An extension service should also address the needs and concerns of non-commercial landowners, including hobby farmers, owners of amenity land, horse owners and people taking on the management of an acre or two of “wildflower meadow” or woodland. Such people buy smaller plots that larger farmers can’t be bothered with when a farm gets subdivided. Most have little experience in managing land and little interest in making it productive. Some have environmental concerns, but otherwise much of this land is lost in terms of the public good it can provide. The area of land so managed is now so extensive that a department of every county extension service should be devoted to informing and assisting such people.


More funding should be made available for the development of seed varieties and agricultural techniques suitable for organic, low input and smaller-scale farming. The majority of agricultural research carried out in the UK, and globally, is orientated towards high input chemical agriculture. It is estimated that 95 per cent of organic crop production is based on varieties for non-organic agriculture, which lack the traits required for successful organic production.20

Rothamsted, the UK’s leading agricultural research centre, is funded by the Biotechnology and Biological Sciences Research Council, which is turn is largely controlled by the Department for Business, Energy and Industrial Strategy, rather than the Department for the Environment, Food and Rural Affairs (DEFRA). It has a joint venture trialling GM wheat with the Swiss agribusiness giant Syngenta, which is currently under threat of a takeover from the China National Chemical Corporation.21

In regard to GM crops, the UK, being an island and largely GM free, is ideally positioned to pursue scientific research into non-GM agriculture, enabling comparisons to be made between the performance of non-GM agriculture in the UK and GM agriculture elsewhere. This would particularly be the case if the EU were to embrace GM crops. Regrettably the UK farming and scientific establishment has been one of the main advocates of GM crops in Europe.



The taxing, or preferably rationing, of fossil fuels to limit their use so as to achieve climate targets, would be highly desirable. It would almost certainly lead to a reduction in meat consumption, through reduced availability of fertilizers for growing feed, and through increased demand for grazing land for biomass energy, and this would serve to reduce methane emissions.22

Unfortunately we are a long way from electing any government with the political will to do this. A step in the right direction would be the scrapping of the fuel tax exemption for farmers (red diesel) which encourages excessive use of fossil fuels.


High levels of meat consumption, such as are enjoyed in the UK, are unsustainable for a number of reasons. Livestock are responsible for high levels of carbon emissions, they convert feed grains into meat inefficiently and even when not fed on concentrates they require large areas of land to produce a relatively small amount of human nutrition. On the other hand a certain “default” level of meat and dairy consumption has a comparatively low environmental impact since it derives from livestock that are a byproduct or co-product of agricultural systems designed primarily to produce cereals and other vegetable foods (for example they are fed on crop residues and food waste, or are a part of the fertility building cycle on a mixed farm).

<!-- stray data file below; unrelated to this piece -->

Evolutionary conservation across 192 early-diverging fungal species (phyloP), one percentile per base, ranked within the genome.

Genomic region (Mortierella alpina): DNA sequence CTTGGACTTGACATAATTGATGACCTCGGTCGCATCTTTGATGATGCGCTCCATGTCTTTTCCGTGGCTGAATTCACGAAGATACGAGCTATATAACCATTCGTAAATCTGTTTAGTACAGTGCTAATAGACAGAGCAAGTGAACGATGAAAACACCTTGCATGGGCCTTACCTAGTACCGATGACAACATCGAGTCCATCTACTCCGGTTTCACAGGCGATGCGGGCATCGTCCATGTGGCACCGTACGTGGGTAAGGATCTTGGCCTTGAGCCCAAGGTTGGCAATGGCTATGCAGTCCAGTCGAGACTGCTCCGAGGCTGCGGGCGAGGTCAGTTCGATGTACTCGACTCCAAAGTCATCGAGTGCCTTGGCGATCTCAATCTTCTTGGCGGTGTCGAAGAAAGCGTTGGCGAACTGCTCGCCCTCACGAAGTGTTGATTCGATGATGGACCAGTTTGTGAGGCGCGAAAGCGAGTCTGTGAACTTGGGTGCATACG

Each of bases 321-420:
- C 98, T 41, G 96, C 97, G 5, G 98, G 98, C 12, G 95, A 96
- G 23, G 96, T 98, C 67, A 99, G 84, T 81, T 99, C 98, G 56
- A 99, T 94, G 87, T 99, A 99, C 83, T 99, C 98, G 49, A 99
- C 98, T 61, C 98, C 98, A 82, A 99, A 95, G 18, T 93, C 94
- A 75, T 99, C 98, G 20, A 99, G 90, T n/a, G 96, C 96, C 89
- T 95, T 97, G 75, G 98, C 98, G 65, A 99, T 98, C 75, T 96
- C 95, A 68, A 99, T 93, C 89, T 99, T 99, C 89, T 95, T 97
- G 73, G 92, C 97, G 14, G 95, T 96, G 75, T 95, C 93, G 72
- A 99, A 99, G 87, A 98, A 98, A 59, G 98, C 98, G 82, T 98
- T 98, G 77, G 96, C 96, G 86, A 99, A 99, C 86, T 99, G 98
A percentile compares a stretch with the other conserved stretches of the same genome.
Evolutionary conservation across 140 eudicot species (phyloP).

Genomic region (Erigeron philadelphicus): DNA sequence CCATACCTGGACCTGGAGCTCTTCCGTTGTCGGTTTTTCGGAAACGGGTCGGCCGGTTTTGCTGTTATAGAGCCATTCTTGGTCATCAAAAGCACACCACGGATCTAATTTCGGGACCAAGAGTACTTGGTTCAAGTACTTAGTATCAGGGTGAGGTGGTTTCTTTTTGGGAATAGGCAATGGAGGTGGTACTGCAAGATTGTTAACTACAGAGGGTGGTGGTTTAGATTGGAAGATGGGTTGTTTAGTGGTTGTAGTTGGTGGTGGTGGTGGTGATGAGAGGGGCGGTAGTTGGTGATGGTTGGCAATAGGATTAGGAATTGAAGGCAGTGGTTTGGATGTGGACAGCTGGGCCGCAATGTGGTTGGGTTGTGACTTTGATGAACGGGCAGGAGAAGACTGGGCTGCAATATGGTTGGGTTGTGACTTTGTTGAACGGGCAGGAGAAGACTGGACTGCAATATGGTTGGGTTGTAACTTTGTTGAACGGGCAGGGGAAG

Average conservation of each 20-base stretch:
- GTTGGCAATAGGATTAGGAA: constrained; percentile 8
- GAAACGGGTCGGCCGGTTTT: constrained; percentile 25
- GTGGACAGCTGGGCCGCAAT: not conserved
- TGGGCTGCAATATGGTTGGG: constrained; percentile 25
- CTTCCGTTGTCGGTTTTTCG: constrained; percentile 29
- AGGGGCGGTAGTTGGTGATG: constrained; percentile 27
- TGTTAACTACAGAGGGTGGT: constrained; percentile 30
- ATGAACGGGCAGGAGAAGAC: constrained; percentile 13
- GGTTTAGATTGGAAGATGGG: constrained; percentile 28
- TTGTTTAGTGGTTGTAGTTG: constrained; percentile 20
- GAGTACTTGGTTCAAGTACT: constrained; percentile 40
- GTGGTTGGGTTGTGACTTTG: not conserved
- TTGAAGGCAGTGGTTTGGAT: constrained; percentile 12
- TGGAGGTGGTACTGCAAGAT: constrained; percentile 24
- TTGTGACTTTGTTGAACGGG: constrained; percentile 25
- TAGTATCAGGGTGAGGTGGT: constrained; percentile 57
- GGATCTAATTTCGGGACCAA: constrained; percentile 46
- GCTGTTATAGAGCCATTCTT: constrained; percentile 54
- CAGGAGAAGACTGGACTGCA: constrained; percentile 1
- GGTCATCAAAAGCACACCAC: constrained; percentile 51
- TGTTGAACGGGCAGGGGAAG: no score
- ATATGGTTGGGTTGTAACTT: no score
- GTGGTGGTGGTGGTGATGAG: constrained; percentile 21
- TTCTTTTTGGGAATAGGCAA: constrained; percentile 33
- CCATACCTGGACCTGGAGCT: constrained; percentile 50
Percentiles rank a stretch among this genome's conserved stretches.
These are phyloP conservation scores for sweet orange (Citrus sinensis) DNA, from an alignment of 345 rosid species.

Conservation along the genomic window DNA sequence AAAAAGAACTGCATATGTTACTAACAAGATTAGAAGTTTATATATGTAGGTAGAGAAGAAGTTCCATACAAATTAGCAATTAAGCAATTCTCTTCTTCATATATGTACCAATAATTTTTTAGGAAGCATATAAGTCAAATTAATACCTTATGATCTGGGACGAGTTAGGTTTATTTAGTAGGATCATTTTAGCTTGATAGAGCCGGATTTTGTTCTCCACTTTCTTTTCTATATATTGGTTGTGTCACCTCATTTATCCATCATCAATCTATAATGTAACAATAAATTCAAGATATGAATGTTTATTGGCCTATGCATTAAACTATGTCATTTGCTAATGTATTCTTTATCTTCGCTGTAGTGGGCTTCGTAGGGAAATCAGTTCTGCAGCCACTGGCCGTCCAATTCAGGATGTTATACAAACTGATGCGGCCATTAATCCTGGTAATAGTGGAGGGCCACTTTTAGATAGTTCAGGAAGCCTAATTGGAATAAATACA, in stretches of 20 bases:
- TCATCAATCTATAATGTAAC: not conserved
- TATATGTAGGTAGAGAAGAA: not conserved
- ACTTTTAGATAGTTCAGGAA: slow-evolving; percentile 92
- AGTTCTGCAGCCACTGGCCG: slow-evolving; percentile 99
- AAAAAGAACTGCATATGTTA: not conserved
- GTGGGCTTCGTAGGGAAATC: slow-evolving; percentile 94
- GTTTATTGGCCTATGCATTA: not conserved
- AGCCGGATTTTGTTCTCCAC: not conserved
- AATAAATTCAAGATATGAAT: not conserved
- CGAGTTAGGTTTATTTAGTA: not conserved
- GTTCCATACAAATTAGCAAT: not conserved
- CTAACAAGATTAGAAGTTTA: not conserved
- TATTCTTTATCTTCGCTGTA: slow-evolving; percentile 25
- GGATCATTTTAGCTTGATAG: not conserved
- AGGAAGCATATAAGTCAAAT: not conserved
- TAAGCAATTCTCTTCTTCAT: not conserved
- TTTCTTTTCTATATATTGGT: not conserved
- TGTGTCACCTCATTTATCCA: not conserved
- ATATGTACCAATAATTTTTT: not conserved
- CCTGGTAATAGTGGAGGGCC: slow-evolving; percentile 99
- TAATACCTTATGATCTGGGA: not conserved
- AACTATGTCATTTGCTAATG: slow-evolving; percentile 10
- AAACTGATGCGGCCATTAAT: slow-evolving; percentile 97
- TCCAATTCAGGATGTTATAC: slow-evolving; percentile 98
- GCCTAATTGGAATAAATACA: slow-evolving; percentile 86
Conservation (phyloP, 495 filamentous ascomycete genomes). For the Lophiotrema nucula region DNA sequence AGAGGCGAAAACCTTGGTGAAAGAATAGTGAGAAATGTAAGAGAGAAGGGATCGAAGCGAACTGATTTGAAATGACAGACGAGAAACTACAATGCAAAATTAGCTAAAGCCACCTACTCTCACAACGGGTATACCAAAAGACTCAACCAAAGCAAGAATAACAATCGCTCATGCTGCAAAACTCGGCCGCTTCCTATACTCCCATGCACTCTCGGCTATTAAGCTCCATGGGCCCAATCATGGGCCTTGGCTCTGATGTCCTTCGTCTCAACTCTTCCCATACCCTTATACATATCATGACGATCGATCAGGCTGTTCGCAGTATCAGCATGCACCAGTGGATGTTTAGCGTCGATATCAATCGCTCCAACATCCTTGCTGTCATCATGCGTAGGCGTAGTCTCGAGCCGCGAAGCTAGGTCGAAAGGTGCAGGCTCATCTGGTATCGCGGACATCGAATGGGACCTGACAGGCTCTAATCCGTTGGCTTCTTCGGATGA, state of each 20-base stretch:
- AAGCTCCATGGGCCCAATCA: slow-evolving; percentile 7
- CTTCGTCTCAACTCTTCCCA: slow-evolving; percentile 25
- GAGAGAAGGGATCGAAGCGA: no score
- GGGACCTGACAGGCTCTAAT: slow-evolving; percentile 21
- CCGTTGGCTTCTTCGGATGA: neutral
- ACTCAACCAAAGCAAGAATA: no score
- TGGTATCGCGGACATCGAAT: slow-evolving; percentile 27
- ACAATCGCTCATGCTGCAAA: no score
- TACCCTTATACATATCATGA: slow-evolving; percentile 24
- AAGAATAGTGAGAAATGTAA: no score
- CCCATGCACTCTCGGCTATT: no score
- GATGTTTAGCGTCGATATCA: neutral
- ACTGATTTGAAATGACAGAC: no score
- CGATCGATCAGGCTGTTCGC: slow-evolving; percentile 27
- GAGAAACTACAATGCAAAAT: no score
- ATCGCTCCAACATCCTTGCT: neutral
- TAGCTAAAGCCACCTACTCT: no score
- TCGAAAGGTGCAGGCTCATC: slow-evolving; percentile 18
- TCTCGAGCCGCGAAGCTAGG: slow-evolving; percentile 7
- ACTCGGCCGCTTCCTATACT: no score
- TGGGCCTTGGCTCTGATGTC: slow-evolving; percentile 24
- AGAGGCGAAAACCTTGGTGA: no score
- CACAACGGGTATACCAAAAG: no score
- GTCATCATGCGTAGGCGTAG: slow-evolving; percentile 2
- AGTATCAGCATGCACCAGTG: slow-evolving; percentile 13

There is a further reason for pressing ahead with measures to reduce meat consumption in the UK, under the post CAP regime that we are proposing. If ecological improvements in farming practice lead to widespread reductions in yield, which is quite likely, at least initially, then the result may be a net increase in harmful environmental impacts, as arable production is increased elsewhere in order to compensate — for example through increased imports of soya and palm oil. The most likely way that this scenario can be avoided is by a decline in the consumption by livestock of feed grains, and hence of meat production. (See box on page 23 (pdf) for a detailed explanation.)

The Land magazine has examined a number of different meat taxes.23 Rationing is the most equitable way of limiting food consumption, but it would not be politically acceptable unless there were already an absolute shortage of meat (as during the Second World War).

None are entirely satisfactory, partly because a blanket tax on meat would penalize both sustainable and unsustainable forms of meat production. To try to distinguish between the two would be extremely difficult and it might even be counterproductive since industrial farmers will argue that grain fed factory farmed pork and chicken is more sustainable than pasture fed meat, and their view might hold sway. Many current proposals for meat tax propose a higher tax on ruminants than on monogastrics.